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Association of Patient Mental Health Status With the Level of Agreement Between Patient and Physician Ratings of Psoriasis Severity

Research output: Contribution to journalArticlepeer-review

Ewan Carr, Satveer K. Mahil, Anamaria Brailean, Tejus Dasandi, Andrew E. Pink, Jonathan Barker, Lauren Rayner, Mark Turner, Kimberley Goldsmith, Catherine H. Smith

Original languageEnglish
Pages (from-to)413-420
Number of pages8
JournalJAMA dermatology
Volume157
Issue number4
DOIs
Accepted/In press28 Dec 2020
PublishedApr 2021

Bibliographical note

Funding Information: La-Roche Posay as a lecturer; and personal fees from UCB as an advisor and speaker outside the submitted work. Dr Barker reported receiving personal fees from Amgen, Almirall, AbbVie, Janssen, Lilly, Novartis, Samsung, Boehringer-Ingelheim, Sun Pharma, and Bristol Myers Squibb outside the submitted work. Dr Goldsmith reported receiving grants from the National Institute for Health Research (NIHR), National Institutes of Health, Juvenile Diabetes Research Foundation, Stroke Association, and UK Research Innovation outside the submitted work. Dr Smith has received departmental research funding from AbbVie, GSK, Pfizer, Novartis, Regeneron, and Roche, and is coinvestigator on consortia with industry partners (see https:// biomap-imi.eu/ and www.psort.org.uk). No other disclosures were reported. Funding Information: independent research part funded by the NIHR Biomedical Research Centre at South London and Maudsley National Health Service (NHS) Foundation Trust, King’s College London, and Guy's and St Thomas' NHS Foundation Trust. Dr Mahil is funded by a Medical Research Council Clinical Academic Research Partnership award (MR/T02383X/1). Publisher Copyright: © 2021 American Medical Association. All rights reserved. Copyright: Copyright 2021 Elsevier B.V., All rights reserved.

Documents

  • Accepted author manuscript

    revised_manuscript_clean.pdf, 129 KB, application/pdf

    Uploaded date:16 Feb 2021

    Version:Accepted author manuscript

King's Authors

Abstract

IMPORTANCE The emerging paradigm of treat-to-target in psoriasis requires accurate monitoring of treatment response. The commonly used physician global assessment tool does not capture the patient’s perception of their disease. Patient assessments facilitate shared decision-making and foster patient-centered care; however, recent research reports a discordance between patient- and physician-reported psoriasis severity. Understanding the factors underlying this discordance may improve treatment satisfaction and disease outcomes.

OBJECTIVES To evaluate the discordance between patient- and physician-reported measures of psoriasis severity and assess the association with patient mental health status. DESIGN, SETTING, AND PARTICIPANTS A cohort study using repeated cross-sectional analysis of real-world longitudinal data was conducted at a large specialist psoriasis service serving London and Southeast England. A total of 502 patients attending the psoriasis service between May 12, 2016, and November 1, 2018, were included. Data analysis was conducted July 22 to October 22, 2019.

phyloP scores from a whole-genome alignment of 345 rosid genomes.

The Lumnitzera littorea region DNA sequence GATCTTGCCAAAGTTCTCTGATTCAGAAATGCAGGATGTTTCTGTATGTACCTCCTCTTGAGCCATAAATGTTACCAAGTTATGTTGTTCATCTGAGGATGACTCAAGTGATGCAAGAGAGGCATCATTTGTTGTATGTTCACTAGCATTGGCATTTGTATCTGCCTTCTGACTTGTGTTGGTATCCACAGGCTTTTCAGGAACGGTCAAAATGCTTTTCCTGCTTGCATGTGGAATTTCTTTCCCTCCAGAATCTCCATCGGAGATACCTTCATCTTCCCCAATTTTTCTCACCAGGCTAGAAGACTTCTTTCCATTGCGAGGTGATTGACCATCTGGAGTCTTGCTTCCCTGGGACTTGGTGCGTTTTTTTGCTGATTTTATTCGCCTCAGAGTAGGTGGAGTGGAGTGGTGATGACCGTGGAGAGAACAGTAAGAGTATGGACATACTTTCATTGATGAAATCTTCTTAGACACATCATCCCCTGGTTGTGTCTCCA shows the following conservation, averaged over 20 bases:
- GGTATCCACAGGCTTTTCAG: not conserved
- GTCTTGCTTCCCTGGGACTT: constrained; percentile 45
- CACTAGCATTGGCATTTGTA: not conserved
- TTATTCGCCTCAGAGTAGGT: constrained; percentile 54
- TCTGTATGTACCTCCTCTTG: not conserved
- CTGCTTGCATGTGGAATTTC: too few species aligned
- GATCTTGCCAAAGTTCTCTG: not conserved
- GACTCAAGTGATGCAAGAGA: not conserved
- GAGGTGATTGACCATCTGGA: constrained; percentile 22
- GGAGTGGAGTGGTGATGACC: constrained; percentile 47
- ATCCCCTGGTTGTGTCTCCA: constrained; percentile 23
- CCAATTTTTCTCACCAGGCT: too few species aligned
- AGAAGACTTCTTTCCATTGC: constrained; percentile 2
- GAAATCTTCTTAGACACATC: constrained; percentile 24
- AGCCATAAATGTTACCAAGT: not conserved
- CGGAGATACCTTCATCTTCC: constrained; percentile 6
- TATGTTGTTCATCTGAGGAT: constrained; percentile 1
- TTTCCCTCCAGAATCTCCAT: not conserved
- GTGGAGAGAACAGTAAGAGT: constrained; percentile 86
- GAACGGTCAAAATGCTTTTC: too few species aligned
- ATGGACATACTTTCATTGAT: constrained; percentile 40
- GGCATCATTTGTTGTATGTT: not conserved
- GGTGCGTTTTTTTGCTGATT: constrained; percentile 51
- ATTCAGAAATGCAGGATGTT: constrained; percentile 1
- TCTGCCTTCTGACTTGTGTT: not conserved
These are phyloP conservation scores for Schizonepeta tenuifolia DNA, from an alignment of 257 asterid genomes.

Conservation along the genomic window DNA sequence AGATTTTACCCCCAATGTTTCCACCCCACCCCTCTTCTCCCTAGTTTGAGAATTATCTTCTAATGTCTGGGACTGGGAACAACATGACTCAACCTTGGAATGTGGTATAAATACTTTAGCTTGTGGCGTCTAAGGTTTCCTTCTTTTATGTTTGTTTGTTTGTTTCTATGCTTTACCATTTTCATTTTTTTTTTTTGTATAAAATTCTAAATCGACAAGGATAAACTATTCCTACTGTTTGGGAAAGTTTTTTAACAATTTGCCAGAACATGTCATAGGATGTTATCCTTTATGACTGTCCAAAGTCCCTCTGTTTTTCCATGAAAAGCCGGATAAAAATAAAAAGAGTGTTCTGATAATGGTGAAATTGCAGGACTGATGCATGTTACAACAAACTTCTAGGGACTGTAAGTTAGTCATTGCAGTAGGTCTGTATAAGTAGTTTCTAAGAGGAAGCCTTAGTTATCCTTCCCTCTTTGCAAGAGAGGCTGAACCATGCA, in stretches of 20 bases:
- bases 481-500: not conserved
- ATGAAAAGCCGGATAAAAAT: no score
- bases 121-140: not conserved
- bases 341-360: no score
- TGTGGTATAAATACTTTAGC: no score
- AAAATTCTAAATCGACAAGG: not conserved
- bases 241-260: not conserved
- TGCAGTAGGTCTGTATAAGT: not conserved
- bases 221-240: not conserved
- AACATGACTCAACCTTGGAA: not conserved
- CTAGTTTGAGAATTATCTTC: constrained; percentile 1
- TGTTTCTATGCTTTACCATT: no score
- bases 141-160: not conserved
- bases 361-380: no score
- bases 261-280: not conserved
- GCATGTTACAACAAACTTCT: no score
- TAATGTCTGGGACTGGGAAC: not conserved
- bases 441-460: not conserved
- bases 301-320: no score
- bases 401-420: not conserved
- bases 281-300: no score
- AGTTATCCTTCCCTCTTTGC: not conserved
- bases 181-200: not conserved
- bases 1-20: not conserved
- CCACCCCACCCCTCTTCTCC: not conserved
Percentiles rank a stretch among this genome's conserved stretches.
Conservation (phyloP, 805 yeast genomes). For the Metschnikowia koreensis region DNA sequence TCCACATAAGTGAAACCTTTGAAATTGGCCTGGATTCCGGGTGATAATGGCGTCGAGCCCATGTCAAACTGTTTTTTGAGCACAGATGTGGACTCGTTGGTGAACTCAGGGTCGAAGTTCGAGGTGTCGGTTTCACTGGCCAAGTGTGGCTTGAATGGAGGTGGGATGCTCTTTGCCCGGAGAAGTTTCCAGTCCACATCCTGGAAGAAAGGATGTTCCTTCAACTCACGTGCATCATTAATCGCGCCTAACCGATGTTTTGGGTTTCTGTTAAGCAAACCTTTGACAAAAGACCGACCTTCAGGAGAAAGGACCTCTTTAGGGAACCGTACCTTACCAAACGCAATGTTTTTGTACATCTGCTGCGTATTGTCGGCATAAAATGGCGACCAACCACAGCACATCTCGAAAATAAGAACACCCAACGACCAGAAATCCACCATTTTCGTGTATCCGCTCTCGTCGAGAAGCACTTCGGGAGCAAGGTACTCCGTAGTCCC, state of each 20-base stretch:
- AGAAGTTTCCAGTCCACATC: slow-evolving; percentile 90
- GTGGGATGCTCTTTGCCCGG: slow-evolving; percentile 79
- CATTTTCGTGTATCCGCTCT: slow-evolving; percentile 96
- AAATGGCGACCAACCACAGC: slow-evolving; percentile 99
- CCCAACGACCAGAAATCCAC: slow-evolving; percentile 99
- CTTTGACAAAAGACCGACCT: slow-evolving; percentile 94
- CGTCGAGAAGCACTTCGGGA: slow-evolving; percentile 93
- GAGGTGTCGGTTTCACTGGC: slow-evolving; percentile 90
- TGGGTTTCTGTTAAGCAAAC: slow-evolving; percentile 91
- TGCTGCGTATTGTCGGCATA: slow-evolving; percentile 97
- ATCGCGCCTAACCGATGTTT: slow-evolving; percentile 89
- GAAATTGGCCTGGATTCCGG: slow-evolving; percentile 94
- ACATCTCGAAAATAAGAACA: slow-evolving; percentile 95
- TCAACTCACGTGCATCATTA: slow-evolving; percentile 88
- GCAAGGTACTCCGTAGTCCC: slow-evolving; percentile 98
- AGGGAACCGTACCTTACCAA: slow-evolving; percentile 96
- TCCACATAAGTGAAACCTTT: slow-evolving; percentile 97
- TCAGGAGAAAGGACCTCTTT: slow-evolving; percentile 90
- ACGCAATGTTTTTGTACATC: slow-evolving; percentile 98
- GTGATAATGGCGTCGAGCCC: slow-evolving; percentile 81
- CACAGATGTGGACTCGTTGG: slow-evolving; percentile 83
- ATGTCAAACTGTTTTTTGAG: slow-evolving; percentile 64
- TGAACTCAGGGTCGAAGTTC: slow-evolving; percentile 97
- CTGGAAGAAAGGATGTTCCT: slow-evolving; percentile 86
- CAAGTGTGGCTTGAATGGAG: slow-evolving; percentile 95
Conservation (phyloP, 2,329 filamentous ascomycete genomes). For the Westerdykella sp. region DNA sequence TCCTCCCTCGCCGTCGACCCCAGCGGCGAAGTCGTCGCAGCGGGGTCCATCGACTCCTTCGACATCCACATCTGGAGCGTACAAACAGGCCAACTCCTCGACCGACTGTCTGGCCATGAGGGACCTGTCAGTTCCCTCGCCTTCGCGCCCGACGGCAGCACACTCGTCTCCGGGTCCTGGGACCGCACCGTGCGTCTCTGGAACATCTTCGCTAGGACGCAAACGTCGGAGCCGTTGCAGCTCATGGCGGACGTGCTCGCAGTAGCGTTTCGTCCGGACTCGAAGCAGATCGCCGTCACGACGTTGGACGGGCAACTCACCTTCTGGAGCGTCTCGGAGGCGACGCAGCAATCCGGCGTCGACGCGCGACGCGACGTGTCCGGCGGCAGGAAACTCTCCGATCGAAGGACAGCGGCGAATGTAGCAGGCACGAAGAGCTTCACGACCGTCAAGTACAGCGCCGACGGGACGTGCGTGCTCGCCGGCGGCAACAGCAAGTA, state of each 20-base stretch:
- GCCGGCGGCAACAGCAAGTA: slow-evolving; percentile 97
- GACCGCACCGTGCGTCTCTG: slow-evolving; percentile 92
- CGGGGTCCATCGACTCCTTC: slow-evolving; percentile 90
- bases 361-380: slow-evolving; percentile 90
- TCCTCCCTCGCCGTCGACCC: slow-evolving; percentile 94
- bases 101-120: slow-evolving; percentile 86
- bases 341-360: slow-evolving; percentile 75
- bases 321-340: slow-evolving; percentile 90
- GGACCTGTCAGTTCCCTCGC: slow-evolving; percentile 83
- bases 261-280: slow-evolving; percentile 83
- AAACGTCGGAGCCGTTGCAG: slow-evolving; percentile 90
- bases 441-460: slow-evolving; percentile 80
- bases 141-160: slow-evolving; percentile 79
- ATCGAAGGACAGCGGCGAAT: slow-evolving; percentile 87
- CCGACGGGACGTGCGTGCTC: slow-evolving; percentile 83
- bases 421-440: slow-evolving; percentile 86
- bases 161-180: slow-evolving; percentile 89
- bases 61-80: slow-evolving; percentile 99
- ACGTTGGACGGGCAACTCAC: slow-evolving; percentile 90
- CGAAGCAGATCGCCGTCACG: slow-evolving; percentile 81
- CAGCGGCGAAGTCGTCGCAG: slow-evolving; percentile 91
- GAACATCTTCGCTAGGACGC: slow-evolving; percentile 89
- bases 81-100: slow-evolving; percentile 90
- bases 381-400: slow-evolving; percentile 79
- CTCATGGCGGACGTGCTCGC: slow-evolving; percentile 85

MAIN OUTCOMES AND MEASURES Psoriasis severity was assessed on each visit with identical 5-point physician and patient global assessment scales (clear/nearly clear, mild, moderate, severe, and very severe). Each patient completed validated self-report screens for depression and anxiety on each visit.

RESULTS Longitudinal data from 502 individuals with psoriasis (1985 total observations) were available. A total of 339 patients (68%) were men, 396 (79%) were White, mean (SD) age was 47 (13) years, and 197 patients (39%) had concurrent psoriatic arthritis, 43 (9%) screened positive for depression, and 49 (10%) screened positive for anxiety. There was discordance between physician and patient measures of disease severity in 768 of 1985 office appointments (39%); on 511 visits (26%) patients rated their psoriasis as less severe and on 257 visits (13%) patients rated their psoriasis as more severe compared with their physician. Individuals who screened positive for depression or anxiety were more likely to overestimate their psoriasis severity compared with their physician (relative risk ratio: depression, 2.7; 95% CI, 1.6-4.5; anxiety, 2.1; 95% CI, 1.3-3.4). These findings remained statistically significant after adjustment for age, ethnicity, sex, body mass index, smoking, number of comorbidities, treatment modality, and presence of psoriatic arthritis.

CONCLUSIONS AND RELEVANCE The findings of this cohort study suggest that discordance between patient and physician assessments of psoriasis severity is associated with patients’ mental health status. Recognition of anxiety and depression in individuals with psoriasis appears to be important when interpreting patient-reported outcome measures and informing appropriate treatment decisions.

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